Party Bot, Part 03: Prepare for Posing by Renaming Objects, Creating a Hierarchy, and Adjusting Axes

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Instructor Donovan Keith

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Rename your objects and create a character that’s ready for animation.

If you’re just preparing a still image, you can get away with a lot of bad habits. In this video we’ll be preparing our model should we ever want to pose or animate it in the future. Topics covered include:

- Appropriately naming objects.
- Standardized `L_` and `R_` presets to designate the side of body.
- Nesting objects inside of each other so that the arms move along with the body.
- Making objects editable so that you can move individual points and polygons.
- Using the Axis Center command to easily place axes where they need to be for natural rotations.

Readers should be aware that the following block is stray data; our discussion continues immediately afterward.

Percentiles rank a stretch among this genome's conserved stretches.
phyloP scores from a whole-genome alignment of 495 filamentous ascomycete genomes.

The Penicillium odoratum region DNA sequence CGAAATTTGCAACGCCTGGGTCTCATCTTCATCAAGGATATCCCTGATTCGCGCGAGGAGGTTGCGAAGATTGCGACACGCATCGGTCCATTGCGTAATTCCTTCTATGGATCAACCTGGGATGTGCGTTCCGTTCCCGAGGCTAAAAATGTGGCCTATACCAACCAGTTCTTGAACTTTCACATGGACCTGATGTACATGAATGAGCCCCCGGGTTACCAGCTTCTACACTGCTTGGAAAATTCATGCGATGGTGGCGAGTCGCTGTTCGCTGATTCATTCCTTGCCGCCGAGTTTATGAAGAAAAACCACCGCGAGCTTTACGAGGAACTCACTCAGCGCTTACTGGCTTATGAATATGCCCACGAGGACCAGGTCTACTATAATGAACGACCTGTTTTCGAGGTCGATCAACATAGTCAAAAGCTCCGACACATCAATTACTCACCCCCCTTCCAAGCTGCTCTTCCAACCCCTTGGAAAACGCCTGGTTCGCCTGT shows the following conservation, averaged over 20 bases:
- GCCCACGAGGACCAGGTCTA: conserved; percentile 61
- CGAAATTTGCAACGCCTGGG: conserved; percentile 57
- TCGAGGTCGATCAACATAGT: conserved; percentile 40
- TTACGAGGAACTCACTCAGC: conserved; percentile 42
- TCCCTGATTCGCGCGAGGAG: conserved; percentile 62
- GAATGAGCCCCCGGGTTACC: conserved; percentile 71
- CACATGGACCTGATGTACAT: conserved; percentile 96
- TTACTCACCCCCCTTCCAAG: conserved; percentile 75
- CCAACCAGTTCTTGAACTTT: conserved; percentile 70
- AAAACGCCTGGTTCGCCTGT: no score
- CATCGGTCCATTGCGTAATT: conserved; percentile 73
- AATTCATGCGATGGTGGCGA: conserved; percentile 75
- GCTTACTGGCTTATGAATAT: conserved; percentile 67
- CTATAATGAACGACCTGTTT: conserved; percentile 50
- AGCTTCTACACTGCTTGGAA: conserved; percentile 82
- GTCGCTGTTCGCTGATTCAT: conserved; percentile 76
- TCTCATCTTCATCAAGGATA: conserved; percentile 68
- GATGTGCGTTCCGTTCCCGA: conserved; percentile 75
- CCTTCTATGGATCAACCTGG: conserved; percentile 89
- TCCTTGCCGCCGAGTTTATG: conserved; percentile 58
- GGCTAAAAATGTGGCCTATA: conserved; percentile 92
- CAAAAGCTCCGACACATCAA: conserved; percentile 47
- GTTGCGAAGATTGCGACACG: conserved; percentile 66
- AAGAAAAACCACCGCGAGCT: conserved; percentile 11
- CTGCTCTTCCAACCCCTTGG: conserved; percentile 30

In this video, we're going to take the simple character that we modeled in the previous step, and name our objects, and set them up in a hierarchy to make it a little bit easier to animate our character later on. Now, to do that, I'm going to go into my scene right here and I'm just going to the maximize this view by middle mouse clicking. And you'll also notice that I've taken the liberty of adding some simple colors to my objects and you can easily do that by clicking on an object, going to the basic tab, and changing use color to automatic and setting a display color right here. Now, let's go ahead and start naming these. So I'm going to click on the head right here and you'll see that the cube is selected in the editor as well as in the objects manager, and I'm just going to double-click and name this Head. And that's basically what I want to do for each and every step right here. I'm going to click on the body, double-click and name that Body. Now, another technique that we can use is to click on one object at the top of our scene, and then hit the ENTER or RETURN key and that's going to go into our name changing field. So I can name this Hat. I'm going now use the down arrow on my keyboard to select the next object. I'm going to hit RETURN and name this Mouth. I'm going to name this L_eye and the L_ stands for left. Down below that, I'm going to hit RETURN and do Left_pupil, and we can continue with this procedure for the rest of our objects. I'm just going to move this a little bit closer here so it's easier to see what's going on. This guy right here, I'm going to name R_pupil. Down arrow again and this one, I'm going to name R_eye. Down again, this is my left or L_leg, and down below that, I'm going to hit RETURN and this is L_foot. Down below that is my right foot, so I'm going to hit RETURN R_foot and above that is R_leg. Hit the down arrow again, R_arm, and one more time again, hit ENTER and this is L_arm. So I now have all of the elements of my object right here, but they're all separate. So what I want to do is link them together in a meaningful way and when you're doing simple character animation in general, the most important part of your character is actually sort of the hips or the body. This is where the sort of the center of gravity of your character is and where a lot of movement comes from. Now, this is kind of interesting. If you move this object by the side, you'll notice that you still recognize that you've got a character here even if your character doesn't have a body. So that might be a fun thing to play around with later. So I've got my body right here and I want this to be the top most object in my hierarchy, is what it's called, and below that, I want to add in anything else. So the head is a child of the body and I'm going to do that by clicking and dragging head on to body until I get this downward facing arrow, and then I'm going to release. It works just like folders in a file system. Next, under body, I want my left arm and my right arm and I'm also going to want my right leg under my body, and my left leg under my body. And in general, you want to have the same order. So left, right, left, right. Now, if I grab my body, this top most object, and click and drag right now, you'll see that the head and the arms and the legs are coming with it, but the rest is sort of sitting there in place and that's because I haven't set up that hierarchy completely yet. So now what I want to do is add the feet under the appropriate object. So I might drag my right foot under the leg right here inside of the leg, and if I click and drag my body, we'll see that everything looks pretty good, but if I hit Undo and now grab my left leg and click and drag, we'll notice, oh, whoops, I'm bringing the wrong foot along with the ride for me. So pay close attention to the naming of these as you drag them in. I'm going to drag this into right leg instead, left foot inside of left leg and just to make my life a little bit easier, I'm going to handle the ordering of my pupil and my eye outside of the head at first. I'm going to drag right pupil inside of right eye, left pupil inside of left eye, and this just makes it easier to grab the eye and get both pieces at the same time. Now, my right eye is going to go inside of the head and the left eye is going to go inside of the head, and again, you see that we're leading with the left followed by the right. You can prefer the other way if you like. The mouth, I'm also going to add as a child right here and you can also fold some of these to make your job a little bit easier. So I'm going to fold the right eye by clicking on that plus sign and drag the hat in just below right eye. Now, it is a good chance you accidentally dragged it down here. Just click and try again just really tight right there. Now, I've got my body and when I move it, each of the pieces come with it. The left leg, right leg, and so on and so forth, hat and all of that. And then I'm generally ordering these in terms of the importance of my posing. So I might actually move the head up to the very top right here because I'm probably going to want to animate the head and the body sort of in order there. Next up, I might want to improve upon where these objects are rotating from. So if I grab this arm right here and I take my rotate tool and I click and drag, you'll notice that it is rotating from its center, which is pretty good if this was just a capsule flying through the air. But I want it to rotate from the shoulder up here, and there are a couple of different ways to approach this and probably the simplest one is to make your object editable. So, to do that, I'm going to select my left arm right here and press this icon right here in the upper left of my interface or hit the C key on my keyboard. Now, when I did this, the icon for my arm changed from this tube to a triangle. This represents a polygon object. Now, the cool thing here is that I can now come in and grab the points. I'm just going to hit Undo really quickly, grab my move tool, and I can grab a point and move it out or I can grab a polygn or right click and drag just like multiple polygons and drag those out. So I can modify my shape now in a very specific way, but I have lost, and before I keep going on here, I'm going hit Undo and that's a good rule. Every time you do something that might be a mistake, very quickly hit Undo. And I'm going to go in and I'm going to select this object and you'll see that I no longer have my object tab with my parameters that would allow me to adjust the height, the radius, the fill it and all of that. So making an object editable is a permanent change and that's why it's always a good idea to save in versions so you can always go back to an earlier version with your object in its fully editable state. Okay. So now, I've got my object right here, I'm going to grab my model tool and make sure that I have the move tool. And I'm going to go into my four-way view as I do this, and now that I'm in my four-way view, especially if we go to the front, we'll see that the objects look different. They've got this sort of wire-frame view and what's called an ice apartments view or a simplified representation. So that's just further evidence this has very much changed. And what I want to do is grab my axis mode right here which is this sort of thing that looks like an L. Now, in after effects, you might know this as an anchor point. If I click and drag this on the green handle right here, I can move it up like so, and if I start to rotate, you'll notice that the object itself isn't rotating, just this axis is rotating. So I'm going to hit Undo and I'm now going to leave this axis mode and this is now going to allow me to click and drag to rotate my arm, and it is now rotating from that pivot point. So let's go through that procedure again. I'm going to show you one more little keyboard shortcut. I'm going to click on the object I want, I'm going to go to my move tool, so I'm going to be manipulating my axis with the move tool. I want to make it editable or hit the C key on my keyboard and I can enter my axis mode by tapping the L key on my keyboard and that will toggle that on and off or if it's already off, I can press and hold the L key which will temporarily take me into this axis mode. I can grab this handle, drag it up to the top of my object, and then let go of the axis handle here. So that's looking pretty good. Now, I also want to do the same thing here for my right leg and my left leg, but it's going to be a little time consuming to keep manipulating these axes for each and every one. So another thing we can use is this tool called axis center. So I'm going to select both of these legs and make them editable, and now that they've been made editable, we can see the axis sort of between them and each of their own sort of individual axis. And I'm going to use the axis center command which I believe is in Mash, axis center and I can pull up this axis center dialog right here. And it allows me to adjust where the axis is relative to the top bottom and sides of my objects. So this Y option right here, I'm just going to drag all the way over to the top and hit Execute, and you'll see that the axes have jumped to the top of my object. I can do the same thing with the feet, for example. I can make them editable and I'm going to move their axes down to a little bit for the back on Z and a little bit down on Y and hit Execute and we'll notice that these axes have jumped more or less to where their ankles are. The head, we might want to have it rotate from its base, so I'm going to make it editable and I'm going to move the axis down on Y and zero at Z and hit Execute. And so now, my axes are all very neatly placed for easier manipulation. The legs rotate from the top, the feet from their ankles, and the hat right here I can just, again, make it editable, grab my move tool, hold down on my L key, and then grab and drag this down and it's probably better to do this by four-way view so we can really see what's going on. But now, my hat can even rotate from the base of my object. So that's a few different ways to do this. So in this video, we have set up our object for animation. We've added names for all of our elements, we've created a hierarchy where they are nested together, and we've even gone to the trouble of going in and selecting our key objects like our arms and our legs, and we've moved the axis both by going into axis mode and by using the axis center command in order to more exactly position them.